Wednesday, March 10, 2010


Dismissing Vaccination Denialism

As I predicted, the defamation suit by the doyen of the anti-vaccination movement, Barbara Loe Fisher (aka Barbara Loe Arthur), against Dr. Paul Offit, reporter Amy Wallace, and Wired Magazine, over the article "An Epidemic of Fear: How Panicked Parents Skipping Shots Endangers Us All," has been dismissed, via what is known as a motion to dismiss in lieu of answer, on the grounds that it did not state a cause of action.

The court ruled, as I expected:

In this case, the article's quotation of Defendant Offit's comment that Plaintiff "lies" cannot reasonably be understood to suggest, as the Complaint alleges, that Plaintiff is "a person lacking honesty and integrity . . . [who should be] shunned or excluded by those who seek information and opinion upon which to rely." Rather, the context of the remark – in a lengthy article describing an emotional and highly charged debate about an important public issue over which Defendant Offit and Plaintiff have diametrically opposed views – plainly signals to readers that plainly signals to readers that they should expect emphatic language on both sides and should accordingly understand that the magazine is merely reporting Defendant Offit's personal opinion of Ms. Arthur's views.
The court also noted that the law gives special scrutiny to libel cases involving important public debates because of their potential to chill speech and derail serious discussions on civic issues. Of course, that was what Fisher wanted, since she doesn't have the facts to actually engage in a real debate on public health policy.

While one might wish to excuse such language for the sake of free speech, it seems twisted to me to suggest that saying someone lies does not mean ther person lacks integrity and honesty and is not to be relied on. When I say someone is lying I'm generally (allowing for my own human frailty) meaning exactly that. When creationists are described as lying in their war on evolution, I'm pretty sure nobody is suggesting anything other than that they are lacking in honesty and integrity and are not to be relied upon for information.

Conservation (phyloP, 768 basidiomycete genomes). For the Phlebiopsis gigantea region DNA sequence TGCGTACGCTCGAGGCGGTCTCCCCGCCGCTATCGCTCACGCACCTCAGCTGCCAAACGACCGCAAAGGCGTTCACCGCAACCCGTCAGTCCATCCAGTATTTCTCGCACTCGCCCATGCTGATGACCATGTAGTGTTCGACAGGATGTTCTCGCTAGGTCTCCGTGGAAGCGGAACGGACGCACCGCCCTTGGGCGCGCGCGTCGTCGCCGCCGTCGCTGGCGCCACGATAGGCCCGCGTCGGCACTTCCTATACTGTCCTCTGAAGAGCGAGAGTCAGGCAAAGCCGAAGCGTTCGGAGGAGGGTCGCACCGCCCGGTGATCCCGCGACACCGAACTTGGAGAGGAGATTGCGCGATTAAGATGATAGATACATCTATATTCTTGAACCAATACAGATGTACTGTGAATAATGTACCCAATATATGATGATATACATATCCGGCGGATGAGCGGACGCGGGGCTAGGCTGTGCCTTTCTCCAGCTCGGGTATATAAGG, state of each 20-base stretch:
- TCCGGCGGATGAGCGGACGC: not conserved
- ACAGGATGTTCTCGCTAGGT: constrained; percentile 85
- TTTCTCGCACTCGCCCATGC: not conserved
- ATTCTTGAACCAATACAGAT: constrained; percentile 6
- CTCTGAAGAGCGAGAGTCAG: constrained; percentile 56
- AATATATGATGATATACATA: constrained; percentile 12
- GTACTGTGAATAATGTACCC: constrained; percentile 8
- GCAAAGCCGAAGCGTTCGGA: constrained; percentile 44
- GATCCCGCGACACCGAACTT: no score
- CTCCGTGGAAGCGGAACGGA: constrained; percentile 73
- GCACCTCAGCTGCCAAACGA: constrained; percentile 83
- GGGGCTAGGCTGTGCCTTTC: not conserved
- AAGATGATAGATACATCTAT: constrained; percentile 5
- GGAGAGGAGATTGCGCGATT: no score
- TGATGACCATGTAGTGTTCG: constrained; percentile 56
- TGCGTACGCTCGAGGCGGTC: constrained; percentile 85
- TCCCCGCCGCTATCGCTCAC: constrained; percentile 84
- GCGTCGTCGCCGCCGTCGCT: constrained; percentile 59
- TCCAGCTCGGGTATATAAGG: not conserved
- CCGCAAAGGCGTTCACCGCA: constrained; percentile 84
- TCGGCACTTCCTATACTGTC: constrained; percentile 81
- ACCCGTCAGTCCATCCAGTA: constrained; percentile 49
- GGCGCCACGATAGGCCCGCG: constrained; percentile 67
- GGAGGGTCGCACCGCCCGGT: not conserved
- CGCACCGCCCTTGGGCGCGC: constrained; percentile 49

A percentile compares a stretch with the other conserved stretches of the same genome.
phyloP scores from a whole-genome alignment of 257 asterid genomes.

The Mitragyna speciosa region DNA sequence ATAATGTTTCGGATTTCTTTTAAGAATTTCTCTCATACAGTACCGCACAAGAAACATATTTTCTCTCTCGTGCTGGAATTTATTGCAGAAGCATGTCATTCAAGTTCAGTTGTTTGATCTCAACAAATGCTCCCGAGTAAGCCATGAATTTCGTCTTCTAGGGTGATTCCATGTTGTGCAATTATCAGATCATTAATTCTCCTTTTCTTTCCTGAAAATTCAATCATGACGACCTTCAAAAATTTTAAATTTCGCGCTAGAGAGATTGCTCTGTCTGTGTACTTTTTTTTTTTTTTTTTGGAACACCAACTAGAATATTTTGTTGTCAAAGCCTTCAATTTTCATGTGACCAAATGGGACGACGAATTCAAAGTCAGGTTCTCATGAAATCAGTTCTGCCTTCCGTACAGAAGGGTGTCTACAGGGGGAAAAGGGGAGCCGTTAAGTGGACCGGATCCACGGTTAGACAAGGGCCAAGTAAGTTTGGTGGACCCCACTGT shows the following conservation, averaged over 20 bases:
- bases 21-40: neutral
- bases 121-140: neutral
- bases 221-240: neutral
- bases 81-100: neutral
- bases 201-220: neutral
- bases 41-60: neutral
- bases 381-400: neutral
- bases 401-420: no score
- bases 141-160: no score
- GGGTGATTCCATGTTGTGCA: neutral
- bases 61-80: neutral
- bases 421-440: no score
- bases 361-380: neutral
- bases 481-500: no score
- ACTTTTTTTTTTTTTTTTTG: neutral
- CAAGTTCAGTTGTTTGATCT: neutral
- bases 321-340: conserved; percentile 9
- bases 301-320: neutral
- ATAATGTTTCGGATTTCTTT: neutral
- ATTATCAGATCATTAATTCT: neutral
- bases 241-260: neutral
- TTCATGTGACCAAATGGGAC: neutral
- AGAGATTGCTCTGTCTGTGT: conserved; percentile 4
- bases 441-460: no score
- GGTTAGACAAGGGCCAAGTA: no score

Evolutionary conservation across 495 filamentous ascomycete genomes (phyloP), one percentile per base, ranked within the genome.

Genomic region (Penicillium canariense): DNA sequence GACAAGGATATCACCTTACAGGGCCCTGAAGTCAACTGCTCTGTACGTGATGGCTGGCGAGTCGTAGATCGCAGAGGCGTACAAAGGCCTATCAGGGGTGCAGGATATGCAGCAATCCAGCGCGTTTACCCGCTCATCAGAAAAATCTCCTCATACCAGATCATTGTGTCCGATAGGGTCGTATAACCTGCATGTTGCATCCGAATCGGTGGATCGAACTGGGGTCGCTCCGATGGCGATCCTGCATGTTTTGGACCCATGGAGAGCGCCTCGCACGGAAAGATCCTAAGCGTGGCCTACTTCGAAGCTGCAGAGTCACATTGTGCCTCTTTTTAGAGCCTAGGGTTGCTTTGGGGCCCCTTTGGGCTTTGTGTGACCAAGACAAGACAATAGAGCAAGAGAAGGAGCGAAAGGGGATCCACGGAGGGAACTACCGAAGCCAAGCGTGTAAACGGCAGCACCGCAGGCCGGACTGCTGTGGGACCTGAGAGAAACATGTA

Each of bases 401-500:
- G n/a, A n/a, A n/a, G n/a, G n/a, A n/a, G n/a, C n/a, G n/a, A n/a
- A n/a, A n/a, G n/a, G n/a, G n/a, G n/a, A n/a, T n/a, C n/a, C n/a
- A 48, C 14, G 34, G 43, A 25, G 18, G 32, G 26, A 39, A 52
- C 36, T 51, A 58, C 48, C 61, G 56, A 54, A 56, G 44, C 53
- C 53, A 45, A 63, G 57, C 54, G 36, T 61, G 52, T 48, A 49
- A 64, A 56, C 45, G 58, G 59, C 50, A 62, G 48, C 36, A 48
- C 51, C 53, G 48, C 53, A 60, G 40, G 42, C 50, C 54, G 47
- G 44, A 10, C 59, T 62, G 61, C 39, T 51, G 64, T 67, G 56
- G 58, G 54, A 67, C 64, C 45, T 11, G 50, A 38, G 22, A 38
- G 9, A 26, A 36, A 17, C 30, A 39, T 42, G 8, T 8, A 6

The result may be good, but the court's method is perverse.
The rationale goes something like this: in the heat of the moment of an emotional debate (which we want to encourage ... debates often get more heated as their importance increases) these kind of charges are likely to fly. But everybody knows that and, so, takes it, with a grain of salt, as the speaker's opinion. We know it's Offit's opinion that she's lying and, therefore (as the theory goes), that he's not stating a "fact." Since the free expression of opinion is what we want to encourage, we accept that (especially in the rough-and-tumble of debate over public policy) it is better to avoid the risk of shutting off the debate by allowing some hurt feelings. The risks of going the other way are exemplified in the Simon Singh case in the UK. All-in-all, I prefer our system.
If you're not already aware of it, might I recommend the Jack of Kent blog for coverage of the British campaign to reform libel law and the Simon Singh case. He just posted the complete transcript of a recent Court of Appeal hearing in the Singh case.
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